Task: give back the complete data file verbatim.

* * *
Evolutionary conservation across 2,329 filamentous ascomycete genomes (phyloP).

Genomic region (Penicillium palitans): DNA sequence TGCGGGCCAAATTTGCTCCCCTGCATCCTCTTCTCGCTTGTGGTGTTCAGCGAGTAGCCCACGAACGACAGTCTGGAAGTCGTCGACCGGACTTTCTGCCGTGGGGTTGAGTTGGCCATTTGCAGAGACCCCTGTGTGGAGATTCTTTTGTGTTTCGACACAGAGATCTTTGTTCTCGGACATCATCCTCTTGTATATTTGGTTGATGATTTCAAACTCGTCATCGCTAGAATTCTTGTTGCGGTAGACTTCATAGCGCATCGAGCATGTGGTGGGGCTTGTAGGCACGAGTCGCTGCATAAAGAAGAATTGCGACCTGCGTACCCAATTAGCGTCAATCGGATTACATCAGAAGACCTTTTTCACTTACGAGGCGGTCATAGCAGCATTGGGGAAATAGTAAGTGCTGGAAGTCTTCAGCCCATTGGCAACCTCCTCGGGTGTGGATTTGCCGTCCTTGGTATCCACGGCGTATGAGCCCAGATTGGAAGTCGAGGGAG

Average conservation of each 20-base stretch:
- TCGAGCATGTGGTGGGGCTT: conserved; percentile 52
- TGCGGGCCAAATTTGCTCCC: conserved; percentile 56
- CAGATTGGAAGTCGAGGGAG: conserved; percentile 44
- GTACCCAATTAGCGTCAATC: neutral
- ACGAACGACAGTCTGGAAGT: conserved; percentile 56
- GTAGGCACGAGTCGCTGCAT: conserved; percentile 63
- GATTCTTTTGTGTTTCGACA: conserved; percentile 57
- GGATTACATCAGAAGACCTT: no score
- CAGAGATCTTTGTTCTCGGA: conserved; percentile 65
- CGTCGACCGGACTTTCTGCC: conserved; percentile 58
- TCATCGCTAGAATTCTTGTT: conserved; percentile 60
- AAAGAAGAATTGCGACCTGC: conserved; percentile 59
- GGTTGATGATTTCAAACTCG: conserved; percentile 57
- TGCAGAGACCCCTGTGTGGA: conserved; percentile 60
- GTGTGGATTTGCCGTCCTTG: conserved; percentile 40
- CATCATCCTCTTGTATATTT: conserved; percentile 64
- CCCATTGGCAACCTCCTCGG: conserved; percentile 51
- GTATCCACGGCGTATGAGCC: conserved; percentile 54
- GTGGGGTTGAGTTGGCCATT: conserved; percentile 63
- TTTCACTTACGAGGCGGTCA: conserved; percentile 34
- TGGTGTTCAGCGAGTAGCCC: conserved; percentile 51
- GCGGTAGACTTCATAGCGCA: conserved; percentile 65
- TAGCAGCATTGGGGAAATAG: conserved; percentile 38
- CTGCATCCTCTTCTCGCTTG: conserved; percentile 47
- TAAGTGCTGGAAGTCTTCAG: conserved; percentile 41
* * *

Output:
Evolutionary conservation across 2,329 filamentous ascomycete genomes (phyloP).

Genomic region (Penicillium palitans): DNA sequence TGCGGGCCAAATTTGCTCCCCTGCATCCTCTTCTCGCTTGTGGTGTTCAGCGAGTAGCCCACGAACGACAGTCTGGAAGTCGTCGACCGGACTTTCTGCCGTGGGGTTGAGTTGGCCATTTGCAGAGACCCCTGTGTGGAGATTCTTTTGTGTTTCGACACAGAGATCTTTGTTCTCGGACATCATCCTCTTGTATATTTGGTTGATGATTTCAAACTCGTCATCGCTAGAATTCTTGTTGCGGTAGACTTCATAGCGCATCGAGCATGTGGTGGGGCTTGTAGGCACGAGTCGCTGCATAAAGAAGAATTGCGACCTGCGTACCCAATTAGCGTCAATCGGATTACATCAGAAGACCTTTTTCACTTACGAGGCGGTCATAGCAGCATTGGGGAAATAGTAAGTGCTGGAAGTCTTCAGCCCATTGGCAACCTCCTCGGGTGTGGATTTGCCGTCCTTGGTATCCACGGCGTATGAGCCCAGATTGGAAGTCGAGGGAG

Average conservation of each 20-base stretch:
- TCGAGCATGTGGTGGGGCTT: conserved; percentile 52
- TGCGGGCCAAATTTGCTCCC: conserved; percentile 56
- CAGATTGGAAGTCGAGGGAG: conserved; percentile 44
- GTACCCAATTAGCGTCAATC: neutral
- ACGAACGACAGTCTGGAAGT: conserved; percentile 56
- GTAGGCACGAGTCGCTGCAT: conserved; percentile 63
- GATTCTTTTGTGTTTCGACA: conserved; percentile 57
- GGATTACATCAGAAGACCTT: no score
- CAGAGATCTTTGTTCTCGGA: conserved; percentile 65
- CGTCGACCGGACTTTCTGCC: conserved; percentile 58
- TCATCGCTAGAATTCTTGTT: conserved; percentile 60
- AAAGAAGAATTGCGACCTGC: conserved; percentile 59
- GGTTGATGATTTCAAACTCG: conserved; percentile 57
- TGCAGAGACCCCTGTGTGGA: conserved; percentile 60
- GTGTGGATTTGCCGTCCTTG: conserved; percentile 40
- CATCATCCTCTTGTATATTT: conserved; percentile 64
- CCCATTGGCAACCTCCTCGG: conserved; percentile 51
- GTATCCACGGCGTATGAGCC: conserved; percentile 54
- GTGGGGTTGAGTTGGCCATT: conserved; percentile 63
- TTTCACTTACGAGGCGGTCA: conserved; percentile 34
- TGGTGTTCAGCGAGTAGCCC: conserved; percentile 51
- GCGGTAGACTTCATAGCGCA: conserved; percentile 65
- TAGCAGCATTGGGGAAATAG: conserved; percentile 38
- CTGCATCCTCTTCTCGCTTG: conserved; percentile 47
- TAAGTGCTGGAAGTCTTCAG: conserved; percentile 41